Sweetpea doesn't know what she's missing either. She can't remember life before. She can't remember a world that didn't include diabetes.

And my hope is, that as Sweetpea gets older, she feels the same way.

I hope that when she sees other children eating without worrying about how many carbs they are consuming, or children who can freely run to their friend's houses, children who don't visit the nurse at school on a daily basis, or children don't have to bleed before they eat....

I hope that if someone asks her if it makes her sad, her answer is "No".

Because she's never known it any other way. And to her, it's just the way it is.



  1. Goose bumps Hallie!! I think Sweetpea is going to grow up with a wonderful sense of herself and how to take care of her health. THAT is what she knows!

  2. Hallie I LOVE this post! I used to do the same thing BEFORE D came into our lives. I would look at other families with only one baby and I would think, "wow - I wonder what its like to have just one baby. To only have to feed and diaper one... to only have one crying at you." Not that I didnt want my twins. Not that I didnt love them more than life itself. Because I do. But I often wonder what it would have been like to just have ONE baby! Then D came into our lives. And I do the same as you... only I kinda know how it feels to have a child w/o D - cuz I do! But I find myself wondering what it would be like if D werent a part of our family at all.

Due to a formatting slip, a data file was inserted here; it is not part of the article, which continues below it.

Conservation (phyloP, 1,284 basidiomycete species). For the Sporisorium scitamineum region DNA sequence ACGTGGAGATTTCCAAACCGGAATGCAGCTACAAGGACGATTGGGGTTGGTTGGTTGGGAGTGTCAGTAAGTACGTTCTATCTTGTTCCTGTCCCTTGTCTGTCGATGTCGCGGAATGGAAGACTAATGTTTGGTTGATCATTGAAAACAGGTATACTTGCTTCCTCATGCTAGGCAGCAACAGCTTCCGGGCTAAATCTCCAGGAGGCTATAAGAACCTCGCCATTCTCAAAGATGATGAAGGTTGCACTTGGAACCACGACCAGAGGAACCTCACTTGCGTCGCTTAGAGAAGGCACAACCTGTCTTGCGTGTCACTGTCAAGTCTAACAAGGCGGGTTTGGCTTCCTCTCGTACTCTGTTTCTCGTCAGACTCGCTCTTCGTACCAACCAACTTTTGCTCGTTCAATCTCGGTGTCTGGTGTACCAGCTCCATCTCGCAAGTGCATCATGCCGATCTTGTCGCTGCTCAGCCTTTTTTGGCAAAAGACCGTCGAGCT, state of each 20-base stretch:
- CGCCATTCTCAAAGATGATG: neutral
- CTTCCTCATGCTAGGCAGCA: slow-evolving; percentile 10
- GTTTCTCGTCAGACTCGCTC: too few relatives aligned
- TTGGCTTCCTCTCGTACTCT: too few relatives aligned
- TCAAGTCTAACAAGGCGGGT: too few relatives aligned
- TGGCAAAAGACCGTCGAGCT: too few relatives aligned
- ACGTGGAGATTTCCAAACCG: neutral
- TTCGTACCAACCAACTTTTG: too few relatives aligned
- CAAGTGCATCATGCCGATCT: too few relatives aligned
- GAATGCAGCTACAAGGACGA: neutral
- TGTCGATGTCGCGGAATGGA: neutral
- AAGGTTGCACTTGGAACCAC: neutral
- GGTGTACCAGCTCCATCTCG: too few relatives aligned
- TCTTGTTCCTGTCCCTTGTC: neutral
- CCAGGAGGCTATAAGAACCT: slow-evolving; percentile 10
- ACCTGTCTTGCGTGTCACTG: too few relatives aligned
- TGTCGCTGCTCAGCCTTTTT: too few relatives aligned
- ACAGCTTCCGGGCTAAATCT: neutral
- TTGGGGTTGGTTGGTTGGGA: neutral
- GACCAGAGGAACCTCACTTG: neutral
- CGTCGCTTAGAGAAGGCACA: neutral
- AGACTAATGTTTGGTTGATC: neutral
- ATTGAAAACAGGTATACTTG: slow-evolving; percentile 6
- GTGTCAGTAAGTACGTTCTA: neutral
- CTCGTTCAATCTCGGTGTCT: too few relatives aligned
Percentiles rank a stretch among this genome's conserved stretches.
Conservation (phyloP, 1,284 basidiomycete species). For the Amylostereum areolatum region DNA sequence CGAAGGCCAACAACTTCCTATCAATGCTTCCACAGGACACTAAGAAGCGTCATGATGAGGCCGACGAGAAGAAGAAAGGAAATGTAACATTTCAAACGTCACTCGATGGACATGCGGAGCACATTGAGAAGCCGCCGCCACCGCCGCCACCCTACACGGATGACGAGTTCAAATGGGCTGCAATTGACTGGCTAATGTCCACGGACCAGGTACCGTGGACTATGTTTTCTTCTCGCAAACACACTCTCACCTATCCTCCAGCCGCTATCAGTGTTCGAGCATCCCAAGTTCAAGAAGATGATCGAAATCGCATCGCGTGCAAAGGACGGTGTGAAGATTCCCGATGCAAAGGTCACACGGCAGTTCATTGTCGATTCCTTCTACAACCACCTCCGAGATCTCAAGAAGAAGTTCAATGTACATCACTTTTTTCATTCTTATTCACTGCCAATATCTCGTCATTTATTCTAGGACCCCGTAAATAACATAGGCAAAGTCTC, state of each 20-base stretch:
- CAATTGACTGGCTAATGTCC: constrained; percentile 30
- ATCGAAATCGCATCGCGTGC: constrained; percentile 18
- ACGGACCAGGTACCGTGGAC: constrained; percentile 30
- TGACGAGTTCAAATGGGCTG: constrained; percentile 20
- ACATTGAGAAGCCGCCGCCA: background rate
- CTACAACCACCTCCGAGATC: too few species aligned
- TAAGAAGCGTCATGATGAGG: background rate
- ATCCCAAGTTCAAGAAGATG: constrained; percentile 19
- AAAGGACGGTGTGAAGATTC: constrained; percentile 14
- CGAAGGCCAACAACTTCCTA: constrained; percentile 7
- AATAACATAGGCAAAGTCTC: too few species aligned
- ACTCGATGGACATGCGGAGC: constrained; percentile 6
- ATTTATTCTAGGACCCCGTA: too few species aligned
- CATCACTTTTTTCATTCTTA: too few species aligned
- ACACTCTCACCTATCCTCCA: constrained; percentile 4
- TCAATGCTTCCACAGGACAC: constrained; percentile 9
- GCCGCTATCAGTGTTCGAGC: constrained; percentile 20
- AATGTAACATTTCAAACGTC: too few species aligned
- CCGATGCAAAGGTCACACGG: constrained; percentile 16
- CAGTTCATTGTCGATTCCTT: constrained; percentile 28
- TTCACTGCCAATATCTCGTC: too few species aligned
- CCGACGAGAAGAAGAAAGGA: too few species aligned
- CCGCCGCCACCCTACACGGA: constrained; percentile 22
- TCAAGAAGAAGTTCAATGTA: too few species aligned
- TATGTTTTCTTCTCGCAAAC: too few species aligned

Sugar Boy is the same way as Sweet Pea - its all he has ever known (dx'd at 27 months old) and like you, I hope that one day when asked that question he, too, will answer "no". =)

  3. My daughter Ryan was diagnosed when she turned 2 and now she's 4.5. She doesn't know her life any different. Honestly, I think that's a benefit believe it or not. This life is normal for her. I completely relate to your post! Thanks Wendy for sharing it so that I could read :)

  4. Hallie, I asked Joe today how he "feels" about "d" and he responded that "it really doesn't get in my way too much or bothers me too much"...he too was diagnosed when he was 3...he is now 7...he knows no different and it NEVER slows him down...the little rascal!